Integrating Human Factors into Guidance Documents to Drive Reliability

Added on Mar 21, 2016

Keep It Simple: Integrating Human Factors into Guidance Documents to Drive Reliability
By Craig Clapper, PE, CQM-OE, Chief Knowledge Officer, HPI, Press Ganey
From Industry Edge March 2016

Why say “a half dozen” when “six” delivers the same message more clearly?

The question points to a critical consideration in the creation of health care guidance documents: Say what you mean, and say it as clearly and simply as possible. It also gets to the heart of one of the fundamental drivers of High Reliability: the understanding of human capabilities and limitations and the integration of these human factors into the creation of more efficient, safer processes.

High Reliability organizations love simplicity. This extends to documents — warning labels, instructions, flow sheets and spreadsheets, for example — that are meant to help individuals and teams carry out intended actions. If something “must” be done, they don’t say that it “should” or “could” or “might” be done; they say that it “shall” be done. If they mean “six,” they say “six.” They don’t say “a half dozen,” because language such as that adds no value. It also introduces the possibility that the information might be misinterpreted or disregarded entirely, both indicators of communication failure — a common cause of inadvertent patient harm in health care.

In evaluating guidance documents, organizations should recognize that poor human factors might inhibit the usability of the material, and thus the understanding of and adherence to the guidance being communicated. Next, they should create a process for systematically improving human factors in guidance documentation.

Evaluating Guidance Documents for Usability

Here are some of the questions to consider when evaluating guidance documents for usability.

  • Is the language correct and succinct?
  • Are the words simple, direct and unambiguous?
  • Does the language focus the reader’s attention on the procedural steps?
  • Is the information understandable to as many readers as possible?

One way to gauge the appropriateness of guidance language is to use the Flesch-Kincaid reading comprehension measure that is built into the Tools section of Microsoft Word, which roughly corresponds to reading grade level. To be consistent with good human factors, general guidance should range between levels 6 and 8. Warnings and precautions should be at level 4.

An example of the difference is evident in the language used in the following medicine labels.

“Keep this medicine and all medicines out of reach of children. In case of accidental overdose or if someone else takes this medicine, consult a physician immediately.” (Flesch-Kincaid 11.2)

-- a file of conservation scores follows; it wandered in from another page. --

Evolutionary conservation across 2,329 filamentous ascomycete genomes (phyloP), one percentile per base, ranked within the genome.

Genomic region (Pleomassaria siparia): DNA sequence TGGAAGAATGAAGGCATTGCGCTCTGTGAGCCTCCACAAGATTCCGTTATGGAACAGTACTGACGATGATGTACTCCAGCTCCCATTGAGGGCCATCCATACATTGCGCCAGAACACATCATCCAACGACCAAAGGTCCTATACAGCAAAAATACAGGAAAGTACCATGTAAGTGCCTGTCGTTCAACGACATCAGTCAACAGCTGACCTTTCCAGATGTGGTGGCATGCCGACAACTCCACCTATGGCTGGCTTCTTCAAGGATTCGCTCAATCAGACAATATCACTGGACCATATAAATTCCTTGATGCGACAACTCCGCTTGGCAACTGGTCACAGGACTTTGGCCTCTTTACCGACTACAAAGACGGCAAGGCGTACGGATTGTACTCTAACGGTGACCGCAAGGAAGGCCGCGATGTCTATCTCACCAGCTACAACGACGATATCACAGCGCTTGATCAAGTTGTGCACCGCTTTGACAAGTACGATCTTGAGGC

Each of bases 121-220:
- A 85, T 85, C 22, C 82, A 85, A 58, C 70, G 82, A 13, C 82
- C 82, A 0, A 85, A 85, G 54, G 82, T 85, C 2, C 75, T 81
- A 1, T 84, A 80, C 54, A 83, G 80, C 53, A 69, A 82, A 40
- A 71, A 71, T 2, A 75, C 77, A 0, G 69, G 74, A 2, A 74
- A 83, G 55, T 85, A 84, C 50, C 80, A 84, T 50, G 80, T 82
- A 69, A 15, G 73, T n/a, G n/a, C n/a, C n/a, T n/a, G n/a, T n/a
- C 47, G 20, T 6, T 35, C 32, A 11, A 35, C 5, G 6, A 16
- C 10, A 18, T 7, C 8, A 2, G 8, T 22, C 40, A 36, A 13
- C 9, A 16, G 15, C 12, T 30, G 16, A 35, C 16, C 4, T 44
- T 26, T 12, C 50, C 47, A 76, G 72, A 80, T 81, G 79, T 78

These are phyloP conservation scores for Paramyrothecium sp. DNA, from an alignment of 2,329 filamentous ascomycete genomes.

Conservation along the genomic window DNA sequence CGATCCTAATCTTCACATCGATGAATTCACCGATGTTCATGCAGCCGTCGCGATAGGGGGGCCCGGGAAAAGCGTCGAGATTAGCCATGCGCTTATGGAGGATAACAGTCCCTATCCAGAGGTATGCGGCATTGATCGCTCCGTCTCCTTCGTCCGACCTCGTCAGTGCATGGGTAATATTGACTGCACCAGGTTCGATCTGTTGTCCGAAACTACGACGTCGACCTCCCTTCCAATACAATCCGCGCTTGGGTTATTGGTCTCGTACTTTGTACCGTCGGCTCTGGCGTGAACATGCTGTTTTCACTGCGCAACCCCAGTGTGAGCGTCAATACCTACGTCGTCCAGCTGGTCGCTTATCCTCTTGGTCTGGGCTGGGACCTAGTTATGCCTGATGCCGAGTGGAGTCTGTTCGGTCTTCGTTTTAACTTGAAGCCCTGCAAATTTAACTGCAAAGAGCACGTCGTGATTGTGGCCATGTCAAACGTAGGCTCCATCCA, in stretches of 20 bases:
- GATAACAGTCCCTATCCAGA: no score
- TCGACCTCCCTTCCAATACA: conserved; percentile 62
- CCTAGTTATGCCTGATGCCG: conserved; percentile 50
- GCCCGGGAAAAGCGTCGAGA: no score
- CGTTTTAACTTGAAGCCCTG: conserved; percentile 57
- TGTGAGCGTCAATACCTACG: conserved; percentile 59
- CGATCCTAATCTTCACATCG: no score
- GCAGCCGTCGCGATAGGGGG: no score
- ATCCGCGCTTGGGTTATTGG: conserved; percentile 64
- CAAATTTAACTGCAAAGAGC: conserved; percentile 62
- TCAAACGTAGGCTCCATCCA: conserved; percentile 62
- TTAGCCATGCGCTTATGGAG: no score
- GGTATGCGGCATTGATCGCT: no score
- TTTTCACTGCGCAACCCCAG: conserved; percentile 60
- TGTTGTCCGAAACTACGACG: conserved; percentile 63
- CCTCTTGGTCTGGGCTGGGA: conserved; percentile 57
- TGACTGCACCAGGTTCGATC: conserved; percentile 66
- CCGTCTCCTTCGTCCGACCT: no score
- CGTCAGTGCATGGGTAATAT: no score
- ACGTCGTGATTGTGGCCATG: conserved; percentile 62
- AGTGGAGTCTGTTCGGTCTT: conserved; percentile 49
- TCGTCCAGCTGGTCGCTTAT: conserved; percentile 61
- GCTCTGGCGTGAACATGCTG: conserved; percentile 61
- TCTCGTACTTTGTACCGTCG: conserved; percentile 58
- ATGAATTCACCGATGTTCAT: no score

“Keep out of reach of children. Call poison control for accidents.” (Flesch-Kincaid 4.7)

The short, concise sentences in the second label are written in simple, familiar words, which minimize reading effort and make the information understandable to as many readers as possible.

Creating a Systematic Improvement Process

To optimize safety and reliability across operations, health care leaders should focus on work process simplification (changing processes to reduce risk and improve effectiveness) and simplifying procedures (with clearly articulated action steps that highlight points of risk and provide appropriate detail). The Focus and SimplifySM model is a powerful tool for creating an improvement process to achieve this dual aim.

The model is a collection of methods for streamlining processes and rewriting policy and protocol. It comprises a five-step framework that forces stakeholders to think about how each process should be structured to maximize its effectiveness to users.

  1. Map the process as it is currently performed by identifying the steps, roles, handoffs and transitions, and using a flow chart to clearly visualize and represent the process.
  2. Identify the requirements (internal, external, regulatory, professional and service) that the process must meet.
  3. Identify qualitative and quantitative measures of process effectiveness and link them to strategic imperatives and operational tactics.
  4. Evaluate the process for risk and ineffectiveness, including the risk and probability of failure, error potential, redundancy or low value.
  5. Modify the process to reduce risk and improve effectiveness.

Unnecessary complexity in the written word has a long history. Winston Churchill once observed, “This report, by its very length, defends itself against the risk of being read.” And closer to our world of patient safety, quality and reliability, a chief nursing officer asked us whether the way they had written their medication policy was causing medication error. Our finding was “No, there was little evidence that anyone was using that policy.”

These anecdotes illustrate the importance of looking at guidance documents through the same human-factors lens we use in the design of devices and the environment of care.